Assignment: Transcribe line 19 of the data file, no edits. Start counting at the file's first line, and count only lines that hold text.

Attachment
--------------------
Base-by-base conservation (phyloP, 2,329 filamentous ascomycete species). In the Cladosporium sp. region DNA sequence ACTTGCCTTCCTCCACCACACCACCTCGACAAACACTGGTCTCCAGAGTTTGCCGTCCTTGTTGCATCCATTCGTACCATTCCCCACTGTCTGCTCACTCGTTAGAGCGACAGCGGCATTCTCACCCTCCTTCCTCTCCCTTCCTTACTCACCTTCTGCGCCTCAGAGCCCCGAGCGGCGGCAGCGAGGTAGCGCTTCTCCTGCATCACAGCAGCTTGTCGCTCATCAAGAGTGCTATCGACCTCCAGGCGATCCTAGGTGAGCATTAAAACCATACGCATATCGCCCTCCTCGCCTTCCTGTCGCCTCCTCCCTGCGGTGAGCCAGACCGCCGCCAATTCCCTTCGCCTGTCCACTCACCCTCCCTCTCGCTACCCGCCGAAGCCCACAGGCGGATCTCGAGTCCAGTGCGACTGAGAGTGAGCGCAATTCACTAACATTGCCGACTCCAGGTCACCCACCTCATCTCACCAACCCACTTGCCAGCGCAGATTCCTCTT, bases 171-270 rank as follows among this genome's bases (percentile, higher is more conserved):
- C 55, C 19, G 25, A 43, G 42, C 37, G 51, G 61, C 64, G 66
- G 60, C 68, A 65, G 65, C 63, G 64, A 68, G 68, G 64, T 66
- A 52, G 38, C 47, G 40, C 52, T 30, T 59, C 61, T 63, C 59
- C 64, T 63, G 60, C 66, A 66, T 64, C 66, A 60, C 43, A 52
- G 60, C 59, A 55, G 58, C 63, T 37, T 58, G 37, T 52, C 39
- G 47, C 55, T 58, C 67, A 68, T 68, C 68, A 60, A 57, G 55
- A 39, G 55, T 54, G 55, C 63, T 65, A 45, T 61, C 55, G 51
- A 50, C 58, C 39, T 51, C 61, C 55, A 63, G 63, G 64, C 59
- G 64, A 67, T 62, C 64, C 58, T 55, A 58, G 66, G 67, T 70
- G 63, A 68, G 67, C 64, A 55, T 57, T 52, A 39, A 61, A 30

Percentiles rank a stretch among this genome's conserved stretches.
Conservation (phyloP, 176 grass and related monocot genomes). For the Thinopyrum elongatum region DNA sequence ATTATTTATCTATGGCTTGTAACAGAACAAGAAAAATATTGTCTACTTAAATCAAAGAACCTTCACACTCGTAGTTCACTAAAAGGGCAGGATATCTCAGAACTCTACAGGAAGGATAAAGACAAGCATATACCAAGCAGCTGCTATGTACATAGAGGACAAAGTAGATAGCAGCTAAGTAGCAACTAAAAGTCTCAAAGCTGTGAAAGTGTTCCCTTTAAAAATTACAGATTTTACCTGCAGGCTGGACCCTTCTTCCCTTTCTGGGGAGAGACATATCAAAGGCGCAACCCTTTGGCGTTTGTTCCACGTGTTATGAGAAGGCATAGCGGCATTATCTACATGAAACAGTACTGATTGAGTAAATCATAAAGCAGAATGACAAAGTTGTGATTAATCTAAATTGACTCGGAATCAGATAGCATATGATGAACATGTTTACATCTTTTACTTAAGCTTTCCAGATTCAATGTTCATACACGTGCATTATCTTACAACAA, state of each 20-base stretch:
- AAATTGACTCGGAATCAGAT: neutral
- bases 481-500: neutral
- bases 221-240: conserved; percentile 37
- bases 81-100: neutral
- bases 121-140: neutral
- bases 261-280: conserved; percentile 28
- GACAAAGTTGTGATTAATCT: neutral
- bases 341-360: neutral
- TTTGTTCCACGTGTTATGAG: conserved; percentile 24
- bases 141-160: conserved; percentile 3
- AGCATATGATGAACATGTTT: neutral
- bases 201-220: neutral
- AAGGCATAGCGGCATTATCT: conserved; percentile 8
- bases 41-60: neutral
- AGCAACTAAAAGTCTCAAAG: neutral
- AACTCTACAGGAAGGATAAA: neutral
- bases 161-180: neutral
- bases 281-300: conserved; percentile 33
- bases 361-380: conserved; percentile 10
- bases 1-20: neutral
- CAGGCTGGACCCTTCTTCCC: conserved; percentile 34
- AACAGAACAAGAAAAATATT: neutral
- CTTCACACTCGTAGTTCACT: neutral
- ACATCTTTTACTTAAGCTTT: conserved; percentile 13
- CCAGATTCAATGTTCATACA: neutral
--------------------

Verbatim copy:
- bases 261-280: conserved; percentile 28